Updating an old mac updating opengl drivers

With the 2014 refresh, fans were disappointed as Apple ceased offering a quad-core processor option and support for dual hard drives, features that have not returned.

At this point, it's not clear if and when Apple will introduce a new version of the Mac mini.

Aside from a single rumor from hinting at a new high-end Mac mini with a redesign that "won't be so mini anymore," we've heard no details at all about work on a possible Mac mini refresh.

Prior to the 2014 refresh, the Mac mini was updated in 2006, 2007, 2009, 2010, 2011, and 2012, so it's never before gone three years sans update.

Many Apple customers are eagerly awaiting a new Mac mini, including businesses that rely on the machine, like Brian Stucki's Mac Stadium.

Today marks the third anniversary of the last update of the Mac mini, Apple's most affordable and compact desktop computer.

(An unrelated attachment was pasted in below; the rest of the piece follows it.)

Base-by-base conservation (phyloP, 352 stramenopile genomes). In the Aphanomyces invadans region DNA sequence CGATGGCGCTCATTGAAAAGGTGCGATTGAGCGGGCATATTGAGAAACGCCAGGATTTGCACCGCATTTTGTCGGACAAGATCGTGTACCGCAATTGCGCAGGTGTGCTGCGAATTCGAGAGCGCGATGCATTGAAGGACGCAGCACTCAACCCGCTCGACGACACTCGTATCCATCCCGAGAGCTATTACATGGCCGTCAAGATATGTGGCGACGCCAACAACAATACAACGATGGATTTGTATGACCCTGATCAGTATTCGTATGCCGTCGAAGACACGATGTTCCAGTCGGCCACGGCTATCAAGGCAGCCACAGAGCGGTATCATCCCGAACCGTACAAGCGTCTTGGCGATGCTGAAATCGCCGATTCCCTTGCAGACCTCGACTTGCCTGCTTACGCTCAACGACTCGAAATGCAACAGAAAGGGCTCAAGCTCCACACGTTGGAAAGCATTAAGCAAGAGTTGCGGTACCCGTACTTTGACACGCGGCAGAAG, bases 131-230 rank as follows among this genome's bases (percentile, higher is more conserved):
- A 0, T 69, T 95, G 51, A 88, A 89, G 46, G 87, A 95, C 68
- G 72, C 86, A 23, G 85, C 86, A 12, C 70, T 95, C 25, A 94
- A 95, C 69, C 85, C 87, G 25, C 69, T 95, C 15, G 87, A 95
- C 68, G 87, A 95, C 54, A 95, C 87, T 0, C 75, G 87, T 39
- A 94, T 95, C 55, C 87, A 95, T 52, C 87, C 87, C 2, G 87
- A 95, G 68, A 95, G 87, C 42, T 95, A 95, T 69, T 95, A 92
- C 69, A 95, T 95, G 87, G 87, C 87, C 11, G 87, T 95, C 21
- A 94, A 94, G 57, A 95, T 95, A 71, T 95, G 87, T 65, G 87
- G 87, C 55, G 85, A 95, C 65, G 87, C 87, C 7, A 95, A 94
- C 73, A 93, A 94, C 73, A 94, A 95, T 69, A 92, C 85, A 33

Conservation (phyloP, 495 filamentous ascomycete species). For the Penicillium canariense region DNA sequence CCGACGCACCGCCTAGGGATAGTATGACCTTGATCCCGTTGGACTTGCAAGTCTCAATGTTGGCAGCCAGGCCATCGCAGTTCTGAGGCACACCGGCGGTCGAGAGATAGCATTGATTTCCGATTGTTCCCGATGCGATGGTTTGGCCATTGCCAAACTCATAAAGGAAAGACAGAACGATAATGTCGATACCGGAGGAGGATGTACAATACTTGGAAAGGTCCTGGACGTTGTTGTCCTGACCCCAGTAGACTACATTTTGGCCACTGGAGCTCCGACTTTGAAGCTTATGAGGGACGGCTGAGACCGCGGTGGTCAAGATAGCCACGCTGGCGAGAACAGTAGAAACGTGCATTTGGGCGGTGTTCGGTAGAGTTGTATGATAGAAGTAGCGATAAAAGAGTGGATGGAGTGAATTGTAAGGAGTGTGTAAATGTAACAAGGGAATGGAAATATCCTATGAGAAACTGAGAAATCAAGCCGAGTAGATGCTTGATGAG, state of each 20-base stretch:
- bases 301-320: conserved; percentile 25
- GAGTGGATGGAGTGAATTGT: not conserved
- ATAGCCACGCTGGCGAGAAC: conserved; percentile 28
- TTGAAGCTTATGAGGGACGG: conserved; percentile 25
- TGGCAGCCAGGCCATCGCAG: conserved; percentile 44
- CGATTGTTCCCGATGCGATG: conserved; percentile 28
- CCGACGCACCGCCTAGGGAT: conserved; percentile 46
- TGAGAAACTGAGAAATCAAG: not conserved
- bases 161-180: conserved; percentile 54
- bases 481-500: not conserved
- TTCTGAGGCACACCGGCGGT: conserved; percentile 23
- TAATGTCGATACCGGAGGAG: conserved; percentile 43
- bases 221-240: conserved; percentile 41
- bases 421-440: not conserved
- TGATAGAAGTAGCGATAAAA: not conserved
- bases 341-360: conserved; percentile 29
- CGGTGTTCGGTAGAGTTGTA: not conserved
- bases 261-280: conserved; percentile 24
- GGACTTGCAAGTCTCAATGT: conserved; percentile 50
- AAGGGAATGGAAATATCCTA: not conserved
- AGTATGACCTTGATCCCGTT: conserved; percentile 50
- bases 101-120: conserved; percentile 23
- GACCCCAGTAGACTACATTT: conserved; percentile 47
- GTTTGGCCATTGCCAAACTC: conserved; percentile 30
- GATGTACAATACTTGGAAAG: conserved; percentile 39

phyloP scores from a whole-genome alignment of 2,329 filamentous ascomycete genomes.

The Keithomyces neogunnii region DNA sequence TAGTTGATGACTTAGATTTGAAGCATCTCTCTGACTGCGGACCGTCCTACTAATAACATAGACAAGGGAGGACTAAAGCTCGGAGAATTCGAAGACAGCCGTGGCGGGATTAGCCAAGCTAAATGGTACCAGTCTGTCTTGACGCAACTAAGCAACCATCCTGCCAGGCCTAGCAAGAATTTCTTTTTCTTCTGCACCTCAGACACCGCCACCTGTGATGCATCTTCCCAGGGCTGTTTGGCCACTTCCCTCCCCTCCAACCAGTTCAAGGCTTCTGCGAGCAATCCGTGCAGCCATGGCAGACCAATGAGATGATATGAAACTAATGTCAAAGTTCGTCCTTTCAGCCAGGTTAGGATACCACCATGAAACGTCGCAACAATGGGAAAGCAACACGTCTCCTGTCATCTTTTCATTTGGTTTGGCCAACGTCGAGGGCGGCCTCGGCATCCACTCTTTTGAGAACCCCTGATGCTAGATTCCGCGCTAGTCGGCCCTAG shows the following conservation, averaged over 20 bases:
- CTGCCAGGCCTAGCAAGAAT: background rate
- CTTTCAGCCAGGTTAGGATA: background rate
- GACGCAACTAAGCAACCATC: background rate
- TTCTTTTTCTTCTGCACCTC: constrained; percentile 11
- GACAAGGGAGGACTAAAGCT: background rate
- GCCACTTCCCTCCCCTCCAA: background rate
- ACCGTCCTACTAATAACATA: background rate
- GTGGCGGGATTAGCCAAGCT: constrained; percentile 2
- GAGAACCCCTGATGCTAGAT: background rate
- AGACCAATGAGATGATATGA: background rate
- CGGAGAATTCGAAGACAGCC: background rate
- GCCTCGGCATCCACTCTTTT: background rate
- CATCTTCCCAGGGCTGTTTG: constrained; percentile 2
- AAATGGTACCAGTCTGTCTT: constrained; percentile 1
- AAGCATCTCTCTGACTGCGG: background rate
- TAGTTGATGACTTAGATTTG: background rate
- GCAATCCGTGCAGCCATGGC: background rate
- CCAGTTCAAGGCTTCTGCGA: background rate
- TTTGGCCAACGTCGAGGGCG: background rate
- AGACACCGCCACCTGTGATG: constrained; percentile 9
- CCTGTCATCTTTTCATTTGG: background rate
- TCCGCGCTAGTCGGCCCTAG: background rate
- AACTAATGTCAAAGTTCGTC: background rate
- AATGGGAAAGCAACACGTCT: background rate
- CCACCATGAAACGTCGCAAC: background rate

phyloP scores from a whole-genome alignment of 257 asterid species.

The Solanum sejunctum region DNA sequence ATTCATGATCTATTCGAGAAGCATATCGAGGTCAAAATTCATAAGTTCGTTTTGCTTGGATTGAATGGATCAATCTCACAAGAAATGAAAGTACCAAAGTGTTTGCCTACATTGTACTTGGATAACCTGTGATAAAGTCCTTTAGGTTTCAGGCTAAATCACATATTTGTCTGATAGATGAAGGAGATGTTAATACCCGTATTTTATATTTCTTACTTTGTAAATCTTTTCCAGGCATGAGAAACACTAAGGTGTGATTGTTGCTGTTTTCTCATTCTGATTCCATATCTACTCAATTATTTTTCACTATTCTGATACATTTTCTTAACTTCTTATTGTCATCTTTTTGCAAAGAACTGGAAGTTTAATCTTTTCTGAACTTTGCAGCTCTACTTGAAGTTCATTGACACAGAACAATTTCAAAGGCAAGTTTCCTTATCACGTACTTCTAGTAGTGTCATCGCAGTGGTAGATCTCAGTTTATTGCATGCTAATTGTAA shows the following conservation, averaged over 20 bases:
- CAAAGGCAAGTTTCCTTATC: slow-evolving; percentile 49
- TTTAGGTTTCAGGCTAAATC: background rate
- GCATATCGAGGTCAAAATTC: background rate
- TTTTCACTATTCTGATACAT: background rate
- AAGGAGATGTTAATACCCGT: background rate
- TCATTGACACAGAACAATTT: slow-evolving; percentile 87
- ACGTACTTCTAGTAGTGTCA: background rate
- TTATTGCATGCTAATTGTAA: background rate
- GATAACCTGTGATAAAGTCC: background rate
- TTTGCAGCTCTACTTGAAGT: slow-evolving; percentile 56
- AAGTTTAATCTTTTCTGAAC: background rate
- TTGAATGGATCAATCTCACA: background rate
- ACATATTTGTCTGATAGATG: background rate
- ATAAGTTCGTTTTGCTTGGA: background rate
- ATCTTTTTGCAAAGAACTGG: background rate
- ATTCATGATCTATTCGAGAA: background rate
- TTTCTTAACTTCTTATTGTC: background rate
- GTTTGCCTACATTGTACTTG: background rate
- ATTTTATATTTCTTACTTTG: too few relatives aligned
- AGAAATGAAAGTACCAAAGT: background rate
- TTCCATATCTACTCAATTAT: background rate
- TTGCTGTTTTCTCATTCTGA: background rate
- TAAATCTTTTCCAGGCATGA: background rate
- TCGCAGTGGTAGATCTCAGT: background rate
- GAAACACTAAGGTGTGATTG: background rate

The Mac mini was refreshed on October 16, 2014, and since then, the machine has seen no additional updates.

Thermally everything should be the same, and chances are good that battery life would also be unaffected.

Changing things like the shell is a different matter, and involves more engineering and testing, but for a company with the resources that Apple has, even this isn't a huge deal.Apple told Quartz yesterday that it was aware of the problem, and today, the company has issued a patch to its software that allegedly fixes the vulnerability, as 9to5Mac first spotted.Anyone running mac OS High Sierra version 10.13.1 should update their software as soon as they can through the Mac App Store.When Apple announced plans for a modular Mac Pro, Apple marketing chief Phil Schiller said the Mac mini "is an important product" in the company's lineup, suggesting Apple doesn't have plans to abandon the machine.He declined to offer up any information on a potential refresh, though.Other than the Mac Book -- which, at the time of writing was updated 108 days ago -- every Mac feels older than dirt, and has a "don't buy" rating. Apple doesn't work for tech pundits or bloggers who draw up buyer's guides, or geeks who care about hardware specs (and I count myself as one of those).

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